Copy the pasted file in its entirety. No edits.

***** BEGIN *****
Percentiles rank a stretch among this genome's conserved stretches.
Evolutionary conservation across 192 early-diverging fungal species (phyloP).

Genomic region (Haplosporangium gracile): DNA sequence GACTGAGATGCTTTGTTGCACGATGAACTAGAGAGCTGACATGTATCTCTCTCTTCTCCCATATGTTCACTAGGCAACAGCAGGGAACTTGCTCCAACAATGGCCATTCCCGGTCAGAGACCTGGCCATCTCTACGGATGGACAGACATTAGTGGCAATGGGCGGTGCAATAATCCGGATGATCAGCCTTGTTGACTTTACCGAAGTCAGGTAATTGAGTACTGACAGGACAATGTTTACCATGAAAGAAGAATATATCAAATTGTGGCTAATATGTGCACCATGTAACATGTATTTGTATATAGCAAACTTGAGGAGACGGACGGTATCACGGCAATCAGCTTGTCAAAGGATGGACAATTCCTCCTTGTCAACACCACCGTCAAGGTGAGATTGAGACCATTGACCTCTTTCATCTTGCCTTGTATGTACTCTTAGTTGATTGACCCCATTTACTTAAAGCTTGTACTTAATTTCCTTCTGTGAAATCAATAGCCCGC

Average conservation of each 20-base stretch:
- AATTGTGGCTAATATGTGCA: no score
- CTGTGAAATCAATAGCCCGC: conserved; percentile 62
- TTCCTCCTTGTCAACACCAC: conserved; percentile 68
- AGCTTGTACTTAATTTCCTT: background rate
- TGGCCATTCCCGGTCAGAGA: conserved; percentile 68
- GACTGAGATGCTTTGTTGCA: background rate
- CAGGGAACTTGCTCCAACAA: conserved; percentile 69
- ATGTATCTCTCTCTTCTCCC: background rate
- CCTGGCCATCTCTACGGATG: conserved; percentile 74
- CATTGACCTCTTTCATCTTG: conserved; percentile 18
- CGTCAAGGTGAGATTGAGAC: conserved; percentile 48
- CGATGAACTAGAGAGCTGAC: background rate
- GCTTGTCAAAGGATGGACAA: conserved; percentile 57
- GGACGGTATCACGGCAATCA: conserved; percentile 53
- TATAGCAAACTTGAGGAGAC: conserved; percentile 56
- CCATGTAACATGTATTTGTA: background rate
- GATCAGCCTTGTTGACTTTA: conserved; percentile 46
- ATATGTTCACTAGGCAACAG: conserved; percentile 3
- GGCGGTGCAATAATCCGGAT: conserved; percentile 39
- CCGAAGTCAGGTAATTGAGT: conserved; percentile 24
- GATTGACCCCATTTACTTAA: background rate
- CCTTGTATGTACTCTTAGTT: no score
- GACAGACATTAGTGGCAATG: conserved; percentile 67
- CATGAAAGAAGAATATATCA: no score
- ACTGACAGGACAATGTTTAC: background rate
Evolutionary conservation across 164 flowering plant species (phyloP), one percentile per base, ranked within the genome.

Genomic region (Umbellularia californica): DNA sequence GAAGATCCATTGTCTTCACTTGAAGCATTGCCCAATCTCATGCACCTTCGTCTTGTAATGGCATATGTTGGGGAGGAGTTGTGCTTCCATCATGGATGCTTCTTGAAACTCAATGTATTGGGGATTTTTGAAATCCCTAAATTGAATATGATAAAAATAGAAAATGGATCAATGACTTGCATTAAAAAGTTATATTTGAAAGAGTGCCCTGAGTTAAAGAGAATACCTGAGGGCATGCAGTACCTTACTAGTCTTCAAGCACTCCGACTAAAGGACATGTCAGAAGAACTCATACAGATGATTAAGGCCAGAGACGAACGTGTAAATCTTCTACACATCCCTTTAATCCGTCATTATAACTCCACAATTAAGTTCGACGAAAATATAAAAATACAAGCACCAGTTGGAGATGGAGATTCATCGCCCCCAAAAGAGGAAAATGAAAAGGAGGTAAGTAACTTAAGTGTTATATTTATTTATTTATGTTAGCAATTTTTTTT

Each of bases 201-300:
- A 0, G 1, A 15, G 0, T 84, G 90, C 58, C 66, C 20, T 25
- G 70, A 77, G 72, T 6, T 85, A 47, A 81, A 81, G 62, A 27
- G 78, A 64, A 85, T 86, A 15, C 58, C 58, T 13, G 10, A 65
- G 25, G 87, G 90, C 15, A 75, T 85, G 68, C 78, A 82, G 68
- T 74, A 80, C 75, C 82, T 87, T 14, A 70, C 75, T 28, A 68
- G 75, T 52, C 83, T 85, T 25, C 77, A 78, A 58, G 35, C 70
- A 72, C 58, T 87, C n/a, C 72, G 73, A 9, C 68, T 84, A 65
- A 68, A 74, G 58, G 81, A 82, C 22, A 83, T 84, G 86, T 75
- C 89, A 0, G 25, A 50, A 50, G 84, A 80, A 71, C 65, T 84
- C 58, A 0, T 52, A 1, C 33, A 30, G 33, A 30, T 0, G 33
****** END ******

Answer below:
Percentiles rank a stretch among this genome's conserved stretches.
Evolutionary conservation across 192 early-diverging fungal species (phyloP).

Genomic region (Haplosporangium gracile): DNA sequence GACTGAGATGCTTTGTTGCACGATGAACTAGAGAGCTGACATGTATCTCTCTCTTCTCCCATATGTTCACTAGGCAACAGCAGGGAACTTGCTCCAACAATGGCCATTCCCGGTCAGAGACCTGGCCATCTCTACGGATGGACAGACATTAGTGGCAATGGGCGGTGCAATAATCCGGATGATCAGCCTTGTTGACTTTACCGAAGTCAGGTAATTGAGTACTGACAGGACAATGTTTACCATGAAAGAAGAATATATCAAATTGTGGCTAATATGTGCACCATGTAACATGTATTTGTATATAGCAAACTTGAGGAGACGGACGGTATCACGGCAATCAGCTTGTCAAAGGATGGACAATTCCTCCTTGTCAACACCACCGTCAAGGTGAGATTGAGACCATTGACCTCTTTCATCTTGCCTTGTATGTACTCTTAGTTGATTGACCCCATTTACTTAAAGCTTGTACTTAATTTCCTTCTGTGAAATCAATAGCCCGC

Average conservation of each 20-base stretch:
- AATTGTGGCTAATATGTGCA: no score
- CTGTGAAATCAATAGCCCGC: conserved; percentile 62
- TTCCTCCTTGTCAACACCAC: conserved; percentile 68
- AGCTTGTACTTAATTTCCTT: background rate
- TGGCCATTCCCGGTCAGAGA: conserved; percentile 68
- GACTGAGATGCTTTGTTGCA: background rate
- CAGGGAACTTGCTCCAACAA: conserved; percentile 69
- ATGTATCTCTCTCTTCTCCC: background rate
- CCTGGCCATCTCTACGGATG: conserved; percentile 74
- CATTGACCTCTTTCATCTTG: conserved; percentile 18
- CGTCAAGGTGAGATTGAGAC: conserved; percentile 48
- CGATGAACTAGAGAGCTGAC: background rate
- GCTTGTCAAAGGATGGACAA: conserved; percentile 57
- GGACGGTATCACGGCAATCA: conserved; percentile 53
- TATAGCAAACTTGAGGAGAC: conserved; percentile 56
- CCATGTAACATGTATTTGTA: background rate
- GATCAGCCTTGTTGACTTTA: conserved; percentile 46
- ATATGTTCACTAGGCAACAG: conserved; percentile 3
- GGCGGTGCAATAATCCGGAT: conserved; percentile 39
- CCGAAGTCAGGTAATTGAGT: conserved; percentile 24
- GATTGACCCCATTTACTTAA: background rate
- CCTTGTATGTACTCTTAGTT: no score
- GACAGACATTAGTGGCAATG: conserved; percentile 67
- CATGAAAGAAGAATATATCA: no score
- ACTGACAGGACAATGTTTAC: background rate
Evolutionary conservation across 164 flowering plant species (phyloP), one percentile per base, ranked within the genome.

Genomic region (Umbellularia californica): DNA sequence GAAGATCCATTGTCTTCACTTGAAGCATTGCCCAATCTCATGCACCTTCGTCTTGTAATGGCATATGTTGGGGAGGAGTTGTGCTTCCATCATGGATGCTTCTTGAAACTCAATGTATTGGGGATTTTTGAAATCCCTAAATTGAATATGATAAAAATAGAAAATGGATCAATGACTTGCATTAAAAAGTTATATTTGAAAGAGTGCCCTGAGTTAAAGAGAATACCTGAGGGCATGCAGTACCTTACTAGTCTTCAAGCACTCCGACTAAAGGACATGTCAGAAGAACTCATACAGATGATTAAGGCCAGAGACGAACGTGTAAATCTTCTACACATCCCTTTAATCCGTCATTATAACTCCACAATTAAGTTCGACGAAAATATAAAAATACAAGCACCAGTTGGAGATGGAGATTCATCGCCCCCAAAAGAGGAAAATGAAAAGGAGGTAAGTAACTTAAGTGTTATATTTATTTATTTATGTTAGCAATTTTTTTT

Each of bases 201-300:
- A 0, G 1, A 15, G 0, T 84, G 90, C 58, C 66, C 20, T 25
- G 70, A 77, G 72, T 6, T 85, A 47, A 81, A 81, G 62, A 27
- G 78, A 64, A 85, T 86, A 15, C 58, C 58, T 13, G 10, A 65
- G 25, G 87, G 90, C 15, A 75, T 85, G 68, C 78, A 82, G 68
- T 74, A 80, C 75, C 82, T 87, T 14, A 70, C 75, T 28, A 68
- G 75, T 52, C 83, T 85, T 25, C 77, A 78, A 58, G 35, C 70
- A 72, C 58, T 87, C n/a, C 72, G 73, A 9, C 68, T 84, A 65
- A 68, A 74, G 58, G 81, A 82, C 22, A 83, T 84, G 86, T 75
- C 89, A 0, G 25, A 50, A 50, G 84, A 80, A 71, C 65, T 84
- C 58, A 0, T 52, A 1, C 33, A 30, G 33, A 30, T 0, G 33